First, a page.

Medical technology is transforming healthcare, but there are concerns about privacy and security. Sensors, wearables, connected medical devices, and more make up this group of digital health technology. While technology brings with it innovation and possibilities to improve care, there are also privacy and security concerns. MedTech security and privacy have been evolving and seen their share of challenges.
To enable MedTech development to serve the entire healthcare ecosystem — patients, providers, regulators, payers, and tech companies — privacy by design and security by design must be part of the device’s design from the beginning. When alignment and balance are here, all stakeholders benefit.
Where Do Privacy and Cybersecurity Intersect?
When talking about MedTech, what makes it different from other industries is the collection and sharing of PHI (protected health information). PHI has privacy regulations in accordance with HIPAA (Health Insurance Portability and Accountability Act).
On top of HIPAA, MedTech companies are now dealing with new regulations, such as the California Consumer Privacy Act (CCPA). California enacted the law to fill gaps in data privacy. The CCPA actually extends some of HIPAA’s regulations to include more companies that deal with PHI but are outside the “covered entities” of HIPAA, such as providers of wearables.
MedTech must abide by these regulations on the privacy aspect. What brings cybersecurity to the conversation is that threat actors find PHI very attractive and seek to breach it. In a 2019 report, 82 percent of healthcare organizations using IoT (internet of things) MedTech devices were the target of a cyberattack. Hackers see these as ripe opportunities to infiltrate networks and spread malware. Beyond stealing PHI, threat actors hack medical devices to do physical harm and enemy advancement.
Cybersecurity and Privacy Have Common Goals
In looking at the tenets of cybersecurity and privacy, they have common goals:
- Not allowing access or disclosure of data to unauthorized entities or processes.
- Data, whether in transit or at rest, is only changeable in a specified, authorized manner.
The onus of these goals is on unauthorized access; however, that’s not the only threat. Authorized access to PHI can also be a source of privacy and cybersecurity concerns. Thus, users still need checks and balances.
To ensure that both privacy and security are in the DNA of MedTech, security by design and privacy by design are becoming the norm.
What Is Security by Design and Why Does It Matter?
Security by design is crucial in MedTech. It means that cybersecurity must be built into the design from the start. It can’t be an afterthought.
Security by design principles requires a thorough understanding of cybersecurity vulnerabilities associated with the device or platform. You can use several frameworks, such as the NIST Cybersecurity Framework, the Center for Internet Security’s Critical Controls (CIS), and ISO/IEC 27001 and 27002. Organizations can use these as a starting point, customizing, as necessary.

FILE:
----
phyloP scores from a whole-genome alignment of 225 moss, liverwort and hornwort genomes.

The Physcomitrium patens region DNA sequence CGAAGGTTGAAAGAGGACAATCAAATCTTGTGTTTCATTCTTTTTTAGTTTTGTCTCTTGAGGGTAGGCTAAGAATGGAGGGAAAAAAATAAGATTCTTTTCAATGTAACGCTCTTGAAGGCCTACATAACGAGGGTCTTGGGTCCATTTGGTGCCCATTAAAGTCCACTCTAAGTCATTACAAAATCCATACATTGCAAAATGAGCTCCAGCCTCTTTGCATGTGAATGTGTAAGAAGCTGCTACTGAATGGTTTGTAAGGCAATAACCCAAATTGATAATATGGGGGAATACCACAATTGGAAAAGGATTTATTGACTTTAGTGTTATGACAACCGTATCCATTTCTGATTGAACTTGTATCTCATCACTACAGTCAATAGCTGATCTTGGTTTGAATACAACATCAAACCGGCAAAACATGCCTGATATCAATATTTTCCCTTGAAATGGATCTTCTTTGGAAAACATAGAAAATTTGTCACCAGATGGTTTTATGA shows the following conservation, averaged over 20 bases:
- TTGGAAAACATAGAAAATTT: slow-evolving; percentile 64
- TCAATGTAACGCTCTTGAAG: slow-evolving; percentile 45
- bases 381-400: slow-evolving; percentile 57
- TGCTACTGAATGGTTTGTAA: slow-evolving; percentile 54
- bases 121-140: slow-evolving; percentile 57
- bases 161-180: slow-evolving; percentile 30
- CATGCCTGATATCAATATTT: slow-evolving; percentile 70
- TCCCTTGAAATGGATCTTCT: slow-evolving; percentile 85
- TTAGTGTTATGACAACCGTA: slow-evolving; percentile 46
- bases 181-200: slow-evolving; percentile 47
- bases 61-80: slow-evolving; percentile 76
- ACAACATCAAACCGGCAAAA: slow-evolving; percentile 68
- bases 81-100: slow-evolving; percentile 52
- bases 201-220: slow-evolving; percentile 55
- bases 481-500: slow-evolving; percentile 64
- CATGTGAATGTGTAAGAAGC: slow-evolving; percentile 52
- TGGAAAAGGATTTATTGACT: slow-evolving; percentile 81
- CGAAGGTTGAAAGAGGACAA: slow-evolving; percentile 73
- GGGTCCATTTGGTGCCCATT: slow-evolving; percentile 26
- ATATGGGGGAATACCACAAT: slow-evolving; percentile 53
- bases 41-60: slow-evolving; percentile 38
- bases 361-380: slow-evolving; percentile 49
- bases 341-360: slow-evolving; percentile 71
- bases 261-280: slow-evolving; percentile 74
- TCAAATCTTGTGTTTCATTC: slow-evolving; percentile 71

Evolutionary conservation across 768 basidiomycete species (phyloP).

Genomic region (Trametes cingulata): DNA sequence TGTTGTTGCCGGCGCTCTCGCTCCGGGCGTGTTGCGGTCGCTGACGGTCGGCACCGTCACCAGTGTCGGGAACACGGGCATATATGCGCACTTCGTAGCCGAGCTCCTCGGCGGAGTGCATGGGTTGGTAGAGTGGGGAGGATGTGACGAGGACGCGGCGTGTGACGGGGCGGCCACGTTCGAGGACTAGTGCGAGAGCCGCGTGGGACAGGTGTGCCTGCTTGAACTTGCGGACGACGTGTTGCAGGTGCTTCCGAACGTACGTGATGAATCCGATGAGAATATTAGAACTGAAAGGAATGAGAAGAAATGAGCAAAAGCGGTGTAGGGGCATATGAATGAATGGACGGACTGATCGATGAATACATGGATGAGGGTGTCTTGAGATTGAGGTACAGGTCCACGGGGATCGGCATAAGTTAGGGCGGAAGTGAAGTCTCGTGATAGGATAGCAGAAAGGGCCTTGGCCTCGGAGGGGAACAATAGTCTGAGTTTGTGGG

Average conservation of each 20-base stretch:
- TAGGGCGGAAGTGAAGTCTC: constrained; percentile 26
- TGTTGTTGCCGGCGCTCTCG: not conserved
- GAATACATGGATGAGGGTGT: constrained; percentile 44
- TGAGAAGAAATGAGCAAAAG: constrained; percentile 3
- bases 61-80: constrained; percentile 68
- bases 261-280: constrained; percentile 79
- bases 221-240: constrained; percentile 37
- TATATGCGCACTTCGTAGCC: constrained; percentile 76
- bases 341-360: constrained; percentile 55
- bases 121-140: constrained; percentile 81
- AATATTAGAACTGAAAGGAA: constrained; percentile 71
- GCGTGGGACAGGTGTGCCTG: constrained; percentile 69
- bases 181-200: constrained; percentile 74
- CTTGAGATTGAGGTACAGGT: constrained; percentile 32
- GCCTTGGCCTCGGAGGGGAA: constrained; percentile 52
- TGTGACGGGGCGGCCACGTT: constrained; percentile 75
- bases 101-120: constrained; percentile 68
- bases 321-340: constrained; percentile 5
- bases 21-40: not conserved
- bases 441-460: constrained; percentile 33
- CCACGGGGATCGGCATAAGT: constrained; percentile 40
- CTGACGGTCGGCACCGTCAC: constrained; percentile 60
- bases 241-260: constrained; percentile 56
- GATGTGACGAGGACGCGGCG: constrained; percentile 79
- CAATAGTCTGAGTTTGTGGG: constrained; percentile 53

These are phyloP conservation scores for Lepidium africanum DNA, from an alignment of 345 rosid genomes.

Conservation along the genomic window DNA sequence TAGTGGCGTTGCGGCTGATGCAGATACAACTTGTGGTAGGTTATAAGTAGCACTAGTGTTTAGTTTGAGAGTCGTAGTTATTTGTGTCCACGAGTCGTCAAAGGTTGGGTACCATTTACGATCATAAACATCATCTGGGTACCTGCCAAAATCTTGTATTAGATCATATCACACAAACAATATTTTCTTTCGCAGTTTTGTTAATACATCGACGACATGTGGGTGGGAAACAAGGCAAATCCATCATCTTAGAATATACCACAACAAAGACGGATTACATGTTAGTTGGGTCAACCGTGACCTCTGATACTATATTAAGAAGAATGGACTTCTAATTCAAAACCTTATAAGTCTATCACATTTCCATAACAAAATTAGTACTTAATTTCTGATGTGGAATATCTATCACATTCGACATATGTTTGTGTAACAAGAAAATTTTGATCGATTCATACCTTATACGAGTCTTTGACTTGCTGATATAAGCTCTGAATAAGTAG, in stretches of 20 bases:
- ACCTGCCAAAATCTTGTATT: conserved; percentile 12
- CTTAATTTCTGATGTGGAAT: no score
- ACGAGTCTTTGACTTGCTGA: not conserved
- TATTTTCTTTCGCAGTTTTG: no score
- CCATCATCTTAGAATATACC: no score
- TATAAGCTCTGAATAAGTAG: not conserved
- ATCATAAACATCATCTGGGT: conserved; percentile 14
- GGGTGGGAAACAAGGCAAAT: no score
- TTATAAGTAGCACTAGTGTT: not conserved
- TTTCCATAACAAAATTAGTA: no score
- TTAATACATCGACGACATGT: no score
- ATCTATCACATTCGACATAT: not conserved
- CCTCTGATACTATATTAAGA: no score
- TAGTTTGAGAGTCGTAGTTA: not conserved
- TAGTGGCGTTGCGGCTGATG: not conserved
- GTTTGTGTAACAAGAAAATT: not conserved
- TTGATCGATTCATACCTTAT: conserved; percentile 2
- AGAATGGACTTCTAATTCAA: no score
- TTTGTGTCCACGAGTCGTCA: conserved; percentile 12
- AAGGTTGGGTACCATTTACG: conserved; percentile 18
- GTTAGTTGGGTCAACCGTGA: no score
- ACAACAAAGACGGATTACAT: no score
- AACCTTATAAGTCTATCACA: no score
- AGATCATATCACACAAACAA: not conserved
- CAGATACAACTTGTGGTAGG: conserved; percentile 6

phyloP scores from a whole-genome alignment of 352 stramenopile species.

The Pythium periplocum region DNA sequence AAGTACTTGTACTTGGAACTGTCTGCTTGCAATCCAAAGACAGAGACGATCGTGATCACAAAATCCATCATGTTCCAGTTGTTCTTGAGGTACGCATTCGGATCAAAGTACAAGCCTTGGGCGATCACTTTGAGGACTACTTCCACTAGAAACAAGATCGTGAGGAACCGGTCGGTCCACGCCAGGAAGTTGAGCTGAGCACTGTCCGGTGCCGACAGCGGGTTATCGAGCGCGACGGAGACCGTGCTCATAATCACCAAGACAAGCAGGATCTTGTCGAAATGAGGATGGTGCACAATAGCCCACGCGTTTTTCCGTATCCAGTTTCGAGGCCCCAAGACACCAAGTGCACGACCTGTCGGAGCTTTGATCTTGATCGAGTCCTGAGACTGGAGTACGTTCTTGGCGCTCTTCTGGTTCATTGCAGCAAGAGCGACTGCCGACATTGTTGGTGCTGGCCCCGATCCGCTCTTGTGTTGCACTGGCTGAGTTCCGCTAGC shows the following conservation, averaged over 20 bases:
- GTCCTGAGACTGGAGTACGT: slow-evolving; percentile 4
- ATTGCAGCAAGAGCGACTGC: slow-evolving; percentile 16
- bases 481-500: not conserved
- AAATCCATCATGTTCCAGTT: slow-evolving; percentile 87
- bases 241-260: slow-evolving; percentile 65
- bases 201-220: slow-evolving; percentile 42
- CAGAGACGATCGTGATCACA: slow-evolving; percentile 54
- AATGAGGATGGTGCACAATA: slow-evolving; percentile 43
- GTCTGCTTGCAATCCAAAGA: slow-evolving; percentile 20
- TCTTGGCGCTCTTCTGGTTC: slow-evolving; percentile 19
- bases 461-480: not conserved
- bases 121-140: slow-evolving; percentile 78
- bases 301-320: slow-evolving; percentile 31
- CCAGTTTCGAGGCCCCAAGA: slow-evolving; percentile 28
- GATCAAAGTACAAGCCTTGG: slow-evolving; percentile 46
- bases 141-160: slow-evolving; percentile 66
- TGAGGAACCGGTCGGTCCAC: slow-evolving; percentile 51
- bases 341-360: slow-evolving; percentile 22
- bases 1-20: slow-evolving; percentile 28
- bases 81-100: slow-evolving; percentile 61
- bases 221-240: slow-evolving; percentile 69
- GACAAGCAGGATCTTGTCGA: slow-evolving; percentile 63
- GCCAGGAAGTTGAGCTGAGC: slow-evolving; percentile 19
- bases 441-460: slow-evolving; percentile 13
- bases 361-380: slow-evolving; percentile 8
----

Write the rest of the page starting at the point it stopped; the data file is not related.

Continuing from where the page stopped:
Security by design doesn’t just support cybersecurity. It also provides support for the commercialization of the product. It helps establish risk management plans, the application of standards, penetration testing, monitoring, and more.
To develop the “right” security by design, you’ll also need to consider other factors like UX (user experience), social engineering and phishing threats, touchpoints, and product lifecycle stakeholders.
What Is Privacy by Design and Why Does It Matter?
Privacy by design is being privacy-first in the development process of a device or technology. From the outset, privacy protections must be a focus. Privacy by design includes seven principles:
- Being proactive, not reactive, and preventative, not remedial: Anticipate a privacy risk and prevent privacy invasiveness.
- Privacy as a default setting: Automatically protect PHI as the default so it’s always protected during collection, use, storage, and transfer.
- Embedding privacy into the design: Privacy will be a core function when protections are part of the design.
- Full functionality; positive-sum, not zero-sum: It’s not either/or in this dynamic, such as privacy vs. security. Instead, it’s about enabling both.
- End-to-end security through the full product lifecycle: Security measures should be in place from beginning to end.
- Ensuring visibility and transparency: MedTech should operate as expected, and users should be aware of how and why it’s collecting PHI.
- Respect for user privacy and a focus on user-centricity: Keep user interests top of mind during the design of MedTech.
To achieve privacy by design, you can use the same frameworks for security by design or develop your own process that translates the principles into actionable workflows. The desired outcome will be that privacy requirements in MedTech development are fully implementable and functional and that you can proactively manage any identified privacy risk.
Cybersecurity Assessments for MedTech
When developers follow security by design and privacy by design, you should have a good foundation for the deployment and upkeep of the device. You’ll need to perform adequate testing to meet the FDA’s cybersecurity requirements. Typically, MedTech companies seek out third parties to do this.
A complete medical device cybersecurity assessment provides you with an unbiased evaluation of what vulnerabilities remain. We recommend two Assessment Evolutions, which is a test/retest model. After the first test, there’s the opportunity for remediation. The second evolution tests to ensure that remediation addressed the concern.
By partnering with our team of cybersecurity experts, you can ensure that your device is secure and private so it poses no risks for patients. Connect with us today to schedule a discovery call.